Lectionary Year B
July 27, 2003
II Samuel 11:1-15

Step II: Disposition

A. Genre

(JFC) This narrative sets its stage and then reports the antics of King David on a day in the spring. It gets right specific when accounting for his actions with Bathsheba. It registers the consequences of his exploiting Bathsheba. Then it describes David's encounter with Joab and Uriah. Next, it gets rather detailed in telling of Joab's integrity while on leave from the war and in Jerusalem, but refusing to go to his house and wife. David is presented as either unbelieving or sarcastic, re: Uriah's integrity. Finally, David resorts to tactics that will accomplish his intended ends.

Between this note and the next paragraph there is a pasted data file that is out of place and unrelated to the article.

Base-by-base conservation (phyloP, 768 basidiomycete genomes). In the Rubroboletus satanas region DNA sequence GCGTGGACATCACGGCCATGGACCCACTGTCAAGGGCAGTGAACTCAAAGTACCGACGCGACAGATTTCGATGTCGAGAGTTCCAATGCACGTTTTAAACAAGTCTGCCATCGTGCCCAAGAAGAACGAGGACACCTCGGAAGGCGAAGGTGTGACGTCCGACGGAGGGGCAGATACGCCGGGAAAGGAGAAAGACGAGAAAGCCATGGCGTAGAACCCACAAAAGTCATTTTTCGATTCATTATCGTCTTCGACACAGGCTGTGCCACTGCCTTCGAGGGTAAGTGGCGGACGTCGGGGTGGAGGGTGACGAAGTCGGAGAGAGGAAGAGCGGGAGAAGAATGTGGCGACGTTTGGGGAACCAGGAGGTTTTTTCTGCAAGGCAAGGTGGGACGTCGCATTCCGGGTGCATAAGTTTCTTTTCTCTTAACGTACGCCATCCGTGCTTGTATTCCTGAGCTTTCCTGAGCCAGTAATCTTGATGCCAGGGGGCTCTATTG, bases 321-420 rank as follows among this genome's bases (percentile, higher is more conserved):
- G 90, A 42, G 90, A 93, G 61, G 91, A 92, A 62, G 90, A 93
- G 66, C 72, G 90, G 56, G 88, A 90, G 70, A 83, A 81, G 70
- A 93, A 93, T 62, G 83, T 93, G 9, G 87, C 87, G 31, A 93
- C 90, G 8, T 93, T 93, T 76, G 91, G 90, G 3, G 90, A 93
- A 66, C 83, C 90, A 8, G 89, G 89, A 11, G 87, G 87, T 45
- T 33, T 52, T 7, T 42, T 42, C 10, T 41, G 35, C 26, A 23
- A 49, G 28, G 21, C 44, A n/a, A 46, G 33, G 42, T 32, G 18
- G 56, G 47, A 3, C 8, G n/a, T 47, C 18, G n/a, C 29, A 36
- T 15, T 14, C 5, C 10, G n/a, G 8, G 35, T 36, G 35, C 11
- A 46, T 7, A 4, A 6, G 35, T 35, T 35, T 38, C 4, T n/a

B. Personal Interaction

(JFC) Does the messenger David sends to find out about Bathsheba go ad find out about her or does he know without going? Could a soldier from the battlefield really stay away from his wife and home if he were in his hometown and having to return to the war the next day? Would a king really get such a soldier drunk? Can a soldier really be trusted to hand-deliver such a note from the king saying he was to be left in the heat of battle to die?

C. Organization

(JFC) David sends the messenger and he reports on Bathsheba's identity in verse 3. The soldier from the war on leave in Jerusalem is portrayed in verses 7 through 13. David gets Uriah drunk in the 13th verse. The hand-delivered note is in verses 14f.

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